We fundraise for ourselves and purchase our own books
.

I learned, painfully, that if we dont’ provide the books, they will not come. We have not gotten any money from the school (although I am constantly writing grant requests) I use our earned money to purchase 10 to 20 books from the cheapest source possible. The books are put into circulation and only available to book club members while we are reading the selection. They are never charged late-fines. Once the book is finished, it goes back into the collection and often there are enough books for an entire class! We have found these book club books to have the highest readership in our library. It is a great service for our school and our students.
 
We elect Officers.

 Students need leadership opportunities, and what better way than to offer this through book club. This year we had so many qualified, driven students that we have two presidents (Co’s), a VP,Treasurer and an Activities Coordinator. These students are competent and I hand them much responsibility. They often lead the group discussions.
 
We have field Trips.

The past two years included a trip to a restaurant to celebrate the culture of a book (Turkish food) and a visit to a fantastic local public library. This year we hope to set up a library tour in NYC and visit inspirational libraries.
 
Open Mic/ Poetry Reading.

 One of our most successful fundraisers, or at least the most fun was a book fair at Barnes and Noble that included an Open Mic and Poetry Reading.  Our students loved this so much, that we are going to be holding an Open Mic for the first time in our media center. Students chose favorite books to read excerpts from (Little Women and Robert Frost big favorites) , poetry readings and many read their own poetry. We had flute players, guitarists and solo vocalists. Everyone was cheered and we developed an amazing crowd. Two students acted as Mic’s and we cheered for each performer.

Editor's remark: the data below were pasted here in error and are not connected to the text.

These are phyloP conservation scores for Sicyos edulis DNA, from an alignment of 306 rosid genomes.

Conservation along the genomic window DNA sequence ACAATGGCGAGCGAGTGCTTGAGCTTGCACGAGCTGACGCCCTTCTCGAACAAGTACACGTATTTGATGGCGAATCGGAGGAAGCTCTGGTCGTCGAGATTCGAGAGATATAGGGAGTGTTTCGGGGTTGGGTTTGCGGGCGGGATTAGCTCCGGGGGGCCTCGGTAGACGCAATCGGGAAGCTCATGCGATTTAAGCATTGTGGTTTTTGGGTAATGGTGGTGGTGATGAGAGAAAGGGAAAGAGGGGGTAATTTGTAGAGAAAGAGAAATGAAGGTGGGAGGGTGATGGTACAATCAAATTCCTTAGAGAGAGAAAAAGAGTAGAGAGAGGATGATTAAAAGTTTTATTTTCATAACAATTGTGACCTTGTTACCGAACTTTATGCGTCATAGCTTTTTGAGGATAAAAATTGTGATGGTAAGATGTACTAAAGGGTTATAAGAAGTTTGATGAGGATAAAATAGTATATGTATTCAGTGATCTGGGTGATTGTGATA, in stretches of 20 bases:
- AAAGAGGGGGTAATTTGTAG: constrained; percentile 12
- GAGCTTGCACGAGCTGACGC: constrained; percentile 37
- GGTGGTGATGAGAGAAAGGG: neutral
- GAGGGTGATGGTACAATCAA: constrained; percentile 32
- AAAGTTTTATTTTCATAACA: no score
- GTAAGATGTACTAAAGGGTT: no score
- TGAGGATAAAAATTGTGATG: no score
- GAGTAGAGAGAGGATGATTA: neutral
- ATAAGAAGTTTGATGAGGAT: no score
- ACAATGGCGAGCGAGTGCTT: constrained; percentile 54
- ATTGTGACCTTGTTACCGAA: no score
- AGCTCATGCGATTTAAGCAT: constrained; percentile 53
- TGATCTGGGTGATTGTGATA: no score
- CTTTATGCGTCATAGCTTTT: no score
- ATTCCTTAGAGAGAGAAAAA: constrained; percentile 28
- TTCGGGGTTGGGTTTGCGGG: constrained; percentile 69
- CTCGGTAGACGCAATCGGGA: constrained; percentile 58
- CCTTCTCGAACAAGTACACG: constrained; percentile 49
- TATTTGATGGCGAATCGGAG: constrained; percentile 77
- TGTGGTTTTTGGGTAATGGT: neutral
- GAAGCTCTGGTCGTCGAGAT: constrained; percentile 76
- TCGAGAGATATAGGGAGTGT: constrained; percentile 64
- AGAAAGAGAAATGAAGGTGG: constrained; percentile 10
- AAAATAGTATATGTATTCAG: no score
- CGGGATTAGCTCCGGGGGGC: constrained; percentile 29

Selections
This is tricky. Students offer selections and we vote, although I have begun to strongly steer the choices. In general, it is important to appeal to both genders, choose a shorter and easily accessed book that is not too difficult. There is such a wide range of reading levels and it must appeal to all. We have had an occasion where we chose two books and split the group. This worked well because the two selections were on the same topic (circus) but on different levels of maturity and difficulty.
 
FINALLY…
Alumni are always welcome.

 In other words, you are a friend of book club for life. Members that have graduated return during college breaks and we have been known to skype with members during a meeting. It is wonderful to see returning members at occasional meetings.
 
Well, I hope this helps. Please feel free to contact me directly if you have any further questions. Our book club is receptive to talking to others at any time and always welcome the opportunity to read a book with a club from another school. Perhaps we can partner on a selection in the future!
 
Best wishes,
Debra
 
Debra D’Andrea
School Library Media Specialist
Bloomfield High School
Bloomfield, NJ 07003

 
Website
http://www.bloomfield.k12.nj.us/Highschool/mediacenter/Welcome.html